December 12, 2005
The Master's Program
The Point of View - A Weekly Commentary by Bob Shank


Dear Marketplace Friend, 

      I'll come clean: this e-mail is not written to you, individually. There are a bunch of other folks who are receiving this, at the same time you are. That doesn't make you any less special; it just means that you are one of the special people I'm addressing. Who are you, anyway?
      The late Peter Drucker is remembered for his insightful questions; one of them was, "Who is your market?" Writing a virtual "column" like this requires a "face" on your reader; you have to conceive a human being on the other end, addressing them with your words. Who's reading this stuff?
      I hope I don't offend you to say that, as I write... I tend to look in the mirror for my target. I'm a lot like you: I assume that the other people in my life think, act and talk like I do. They're cut from the same cloth, out of the same mold, wrestling the same alligators, thrilled by the same outcomes, living lives with many of the same challenges I do. I'm a Boomer; I guess I assume that you might be, as well. Are you?
      The generational moniker is old enough to vote; we've been called "Baby Boomers" for over 20 years. We launched as a youth culture; we're aging into AARPhood with our surfboards and Botox, iPods and Lipitor, Beemers and 401k's in tow. In the next 12 months, Sly Stallone, the Donald, Reggie Jackson, Bob Vila, Laura AND George W., Tommy Lee Jones, Patty Duke, Bill Clinton, Cher, Sally Field, Steven Spielberg... will all blow on 60 candles trying to put 'em out before the smoke detector sings "Happy Birthday." Parade Magazine says this about that: "These aging Boomers have an unprecedented capacity to do, to enjoy and to influence the world around them." Overstated? Can you "overstate" 70 million people?
      Parade doesn't preach; they feature. Unlike much of the public press, they don't seem to promote agendas; they put people on their widely-read Sunday platform who reflect on things standing behind the headlines of the week. Yesterday, it was Gail Sheehy who had the bully pulpit. Her headline, cover story: "Life Begins at 60!" I'm convinced - more and more - that she's right...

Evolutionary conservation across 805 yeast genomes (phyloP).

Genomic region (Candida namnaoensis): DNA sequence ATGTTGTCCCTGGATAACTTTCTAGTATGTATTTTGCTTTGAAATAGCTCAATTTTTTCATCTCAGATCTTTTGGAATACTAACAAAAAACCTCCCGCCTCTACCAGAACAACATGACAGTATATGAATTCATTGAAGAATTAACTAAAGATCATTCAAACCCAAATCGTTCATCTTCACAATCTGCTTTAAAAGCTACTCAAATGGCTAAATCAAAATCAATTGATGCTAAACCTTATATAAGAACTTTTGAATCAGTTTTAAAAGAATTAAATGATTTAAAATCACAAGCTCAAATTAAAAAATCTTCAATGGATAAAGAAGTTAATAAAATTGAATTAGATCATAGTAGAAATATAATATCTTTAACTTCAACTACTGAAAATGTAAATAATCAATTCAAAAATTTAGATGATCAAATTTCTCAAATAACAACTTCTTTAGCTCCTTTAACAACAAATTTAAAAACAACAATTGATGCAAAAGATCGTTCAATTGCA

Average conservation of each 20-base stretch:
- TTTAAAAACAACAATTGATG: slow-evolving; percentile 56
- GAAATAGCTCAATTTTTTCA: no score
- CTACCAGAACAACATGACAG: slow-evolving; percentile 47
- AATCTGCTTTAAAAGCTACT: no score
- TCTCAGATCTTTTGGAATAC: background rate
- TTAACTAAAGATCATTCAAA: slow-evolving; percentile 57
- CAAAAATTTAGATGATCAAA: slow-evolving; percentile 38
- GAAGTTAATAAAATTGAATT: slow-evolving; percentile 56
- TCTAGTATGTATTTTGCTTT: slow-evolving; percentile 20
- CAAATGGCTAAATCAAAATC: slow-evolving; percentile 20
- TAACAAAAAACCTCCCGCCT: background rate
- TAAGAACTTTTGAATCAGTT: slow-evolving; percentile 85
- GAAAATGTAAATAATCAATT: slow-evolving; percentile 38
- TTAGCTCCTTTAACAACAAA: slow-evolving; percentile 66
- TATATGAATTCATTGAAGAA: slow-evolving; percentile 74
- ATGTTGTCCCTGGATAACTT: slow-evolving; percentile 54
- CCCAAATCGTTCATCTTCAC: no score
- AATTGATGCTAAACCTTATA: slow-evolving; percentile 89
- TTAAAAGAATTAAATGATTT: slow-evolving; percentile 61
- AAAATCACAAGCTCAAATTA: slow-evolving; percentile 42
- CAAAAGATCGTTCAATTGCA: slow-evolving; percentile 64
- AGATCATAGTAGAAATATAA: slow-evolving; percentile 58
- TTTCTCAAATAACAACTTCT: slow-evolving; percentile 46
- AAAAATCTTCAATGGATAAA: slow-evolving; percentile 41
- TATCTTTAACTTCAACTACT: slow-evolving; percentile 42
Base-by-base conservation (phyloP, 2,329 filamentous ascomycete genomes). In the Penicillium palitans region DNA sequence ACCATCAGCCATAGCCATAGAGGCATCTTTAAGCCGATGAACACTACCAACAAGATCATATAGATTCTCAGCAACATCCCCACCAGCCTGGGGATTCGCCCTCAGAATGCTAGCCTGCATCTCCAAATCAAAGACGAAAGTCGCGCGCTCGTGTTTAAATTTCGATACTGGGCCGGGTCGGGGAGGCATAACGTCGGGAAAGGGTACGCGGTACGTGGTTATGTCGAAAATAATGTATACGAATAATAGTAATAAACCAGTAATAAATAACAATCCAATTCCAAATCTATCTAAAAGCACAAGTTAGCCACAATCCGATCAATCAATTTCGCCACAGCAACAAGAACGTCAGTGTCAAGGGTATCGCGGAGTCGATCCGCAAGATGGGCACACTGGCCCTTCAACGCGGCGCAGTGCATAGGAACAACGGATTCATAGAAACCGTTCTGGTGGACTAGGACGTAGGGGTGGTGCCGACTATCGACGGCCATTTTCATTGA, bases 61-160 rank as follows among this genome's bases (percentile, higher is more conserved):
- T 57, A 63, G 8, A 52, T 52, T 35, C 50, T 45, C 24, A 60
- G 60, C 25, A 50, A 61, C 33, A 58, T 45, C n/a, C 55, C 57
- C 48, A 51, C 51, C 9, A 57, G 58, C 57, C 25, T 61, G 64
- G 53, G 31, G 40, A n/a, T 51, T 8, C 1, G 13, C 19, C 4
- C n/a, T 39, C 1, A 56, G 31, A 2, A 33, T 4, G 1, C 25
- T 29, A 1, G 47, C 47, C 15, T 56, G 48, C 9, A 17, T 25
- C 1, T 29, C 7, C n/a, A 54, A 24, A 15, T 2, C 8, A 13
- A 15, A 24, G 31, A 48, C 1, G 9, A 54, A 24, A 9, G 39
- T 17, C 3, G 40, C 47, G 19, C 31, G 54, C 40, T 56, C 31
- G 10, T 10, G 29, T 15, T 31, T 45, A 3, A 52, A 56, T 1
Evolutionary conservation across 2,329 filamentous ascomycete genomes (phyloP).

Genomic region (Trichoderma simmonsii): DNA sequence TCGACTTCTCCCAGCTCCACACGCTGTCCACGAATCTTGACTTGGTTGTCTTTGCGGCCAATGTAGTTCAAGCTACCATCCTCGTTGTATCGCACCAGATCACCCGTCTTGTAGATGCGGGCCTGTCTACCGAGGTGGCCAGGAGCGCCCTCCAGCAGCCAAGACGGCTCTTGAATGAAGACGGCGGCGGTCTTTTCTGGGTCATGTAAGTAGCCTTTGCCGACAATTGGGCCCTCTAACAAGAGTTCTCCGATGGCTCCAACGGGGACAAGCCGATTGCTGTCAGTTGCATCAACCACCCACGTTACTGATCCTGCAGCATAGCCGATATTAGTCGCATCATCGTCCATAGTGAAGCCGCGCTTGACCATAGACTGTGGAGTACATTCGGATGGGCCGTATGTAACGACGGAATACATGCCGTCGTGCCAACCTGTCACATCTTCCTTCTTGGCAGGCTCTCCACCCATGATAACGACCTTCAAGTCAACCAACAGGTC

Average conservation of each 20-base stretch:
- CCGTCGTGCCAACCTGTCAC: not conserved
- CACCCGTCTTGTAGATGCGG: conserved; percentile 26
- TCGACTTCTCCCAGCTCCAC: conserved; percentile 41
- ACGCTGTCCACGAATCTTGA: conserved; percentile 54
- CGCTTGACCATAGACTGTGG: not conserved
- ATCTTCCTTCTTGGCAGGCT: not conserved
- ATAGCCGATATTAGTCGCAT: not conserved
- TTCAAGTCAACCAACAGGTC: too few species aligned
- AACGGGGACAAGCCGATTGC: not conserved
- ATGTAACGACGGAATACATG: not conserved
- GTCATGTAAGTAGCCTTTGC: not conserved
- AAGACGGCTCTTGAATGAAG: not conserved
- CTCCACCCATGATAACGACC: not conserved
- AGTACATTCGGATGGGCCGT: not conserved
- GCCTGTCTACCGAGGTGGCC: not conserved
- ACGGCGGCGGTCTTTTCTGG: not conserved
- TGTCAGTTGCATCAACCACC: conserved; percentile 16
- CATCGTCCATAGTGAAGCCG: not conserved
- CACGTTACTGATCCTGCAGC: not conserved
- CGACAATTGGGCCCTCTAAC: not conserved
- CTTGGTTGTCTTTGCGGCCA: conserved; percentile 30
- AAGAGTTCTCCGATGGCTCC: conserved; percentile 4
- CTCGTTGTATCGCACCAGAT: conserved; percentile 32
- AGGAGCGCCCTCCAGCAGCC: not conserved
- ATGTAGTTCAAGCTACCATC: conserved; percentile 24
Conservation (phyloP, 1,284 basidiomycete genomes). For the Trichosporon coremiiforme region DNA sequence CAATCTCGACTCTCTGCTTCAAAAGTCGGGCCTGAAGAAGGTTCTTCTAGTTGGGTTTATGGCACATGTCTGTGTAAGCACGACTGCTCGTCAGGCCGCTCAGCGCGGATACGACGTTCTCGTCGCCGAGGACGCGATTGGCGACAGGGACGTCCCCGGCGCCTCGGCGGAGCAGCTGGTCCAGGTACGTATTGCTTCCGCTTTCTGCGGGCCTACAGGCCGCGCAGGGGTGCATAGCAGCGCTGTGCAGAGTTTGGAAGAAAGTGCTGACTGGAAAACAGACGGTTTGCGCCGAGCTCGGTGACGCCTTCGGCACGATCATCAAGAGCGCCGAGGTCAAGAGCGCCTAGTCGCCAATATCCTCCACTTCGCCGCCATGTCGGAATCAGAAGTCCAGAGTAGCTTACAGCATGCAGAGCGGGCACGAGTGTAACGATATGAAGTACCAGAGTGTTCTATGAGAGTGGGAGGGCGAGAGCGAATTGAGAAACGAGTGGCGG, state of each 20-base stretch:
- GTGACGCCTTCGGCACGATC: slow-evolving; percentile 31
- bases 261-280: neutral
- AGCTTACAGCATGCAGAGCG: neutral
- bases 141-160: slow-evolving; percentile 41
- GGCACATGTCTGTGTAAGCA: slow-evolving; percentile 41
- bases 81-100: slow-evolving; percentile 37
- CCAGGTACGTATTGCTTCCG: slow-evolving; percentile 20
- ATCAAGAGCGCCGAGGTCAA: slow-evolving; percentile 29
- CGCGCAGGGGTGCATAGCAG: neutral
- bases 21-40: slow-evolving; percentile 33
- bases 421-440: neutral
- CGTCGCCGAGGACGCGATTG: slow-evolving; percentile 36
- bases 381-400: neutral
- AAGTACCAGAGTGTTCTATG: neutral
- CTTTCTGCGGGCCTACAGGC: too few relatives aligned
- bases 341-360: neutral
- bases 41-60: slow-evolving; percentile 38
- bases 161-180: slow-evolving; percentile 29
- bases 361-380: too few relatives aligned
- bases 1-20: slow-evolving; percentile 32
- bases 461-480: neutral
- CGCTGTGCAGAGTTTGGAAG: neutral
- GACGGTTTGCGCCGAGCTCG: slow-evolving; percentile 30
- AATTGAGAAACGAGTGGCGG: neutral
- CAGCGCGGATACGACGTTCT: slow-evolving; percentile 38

Sheehy is no amateur in the field. Her prior tomes established her validity on the subject. Passages: Predictable Crises of Adult Life ('77) laid out the nature of life's seasons. Pathfinders ('82) explained why some people overcome life's crises... while others are marginalized by them. New Passages ('96) took her perspective to a new level, going beyond the classic "midlife crisis" to see the potential in the future laps on life's track. In '98, she zeroed in on women with The Silent Passage, dealing with the untouchable issue of menopause. The next year, men got her attention with Understanding Men's Passages, laying-out the "new map of men's lives." For Gail Sheehy, her career as an author has been inextricably linked with the Boomers' journey through life. She gets that, and she gets it...
      For Parade, she puts it in these terms: "At some point in our 50s or 60s, most of us will face a crisis of great magnitude... Dramatic life accidents... strip away the edifice of our well-designed lives, and a hunger wells up for a greater depth of meaning and value in the activities of our everyday lives. The acknowledgement of death can be an enormous asset in one's life. It pushes us to search for meaningfulness. And the search for meaning in whatever we do becomes the universal preoccupation of the Second Adulthood. It is rooted in a spiritual imperative, as we grow older. Some people are moved to make a spiritual quest..."
      Moses put it this way, writing sometime after his 80th birthday: "For a thousand years in your sight are like a day that has just gone by... Teach us to number our days aright, that we may gain a heart of wisdom." (Psalm 90:4, 12). God isn't concerned with the passage of time, because he has all the time in the world. But, us? We're constrained by time: whatever we're out to do, we must do with expedience. That's what "a heart of wisdom" concludes.
      If Sheehy is right (and, I believe she is), we're at a great moment in Boomer history. More of us will be in search of the answers that only the Gospel can answer... and others of us will be in search of their life's calling. What a great time to be a Boomer, talking to Boomers! They have questions; we have answers!

Bob Shank


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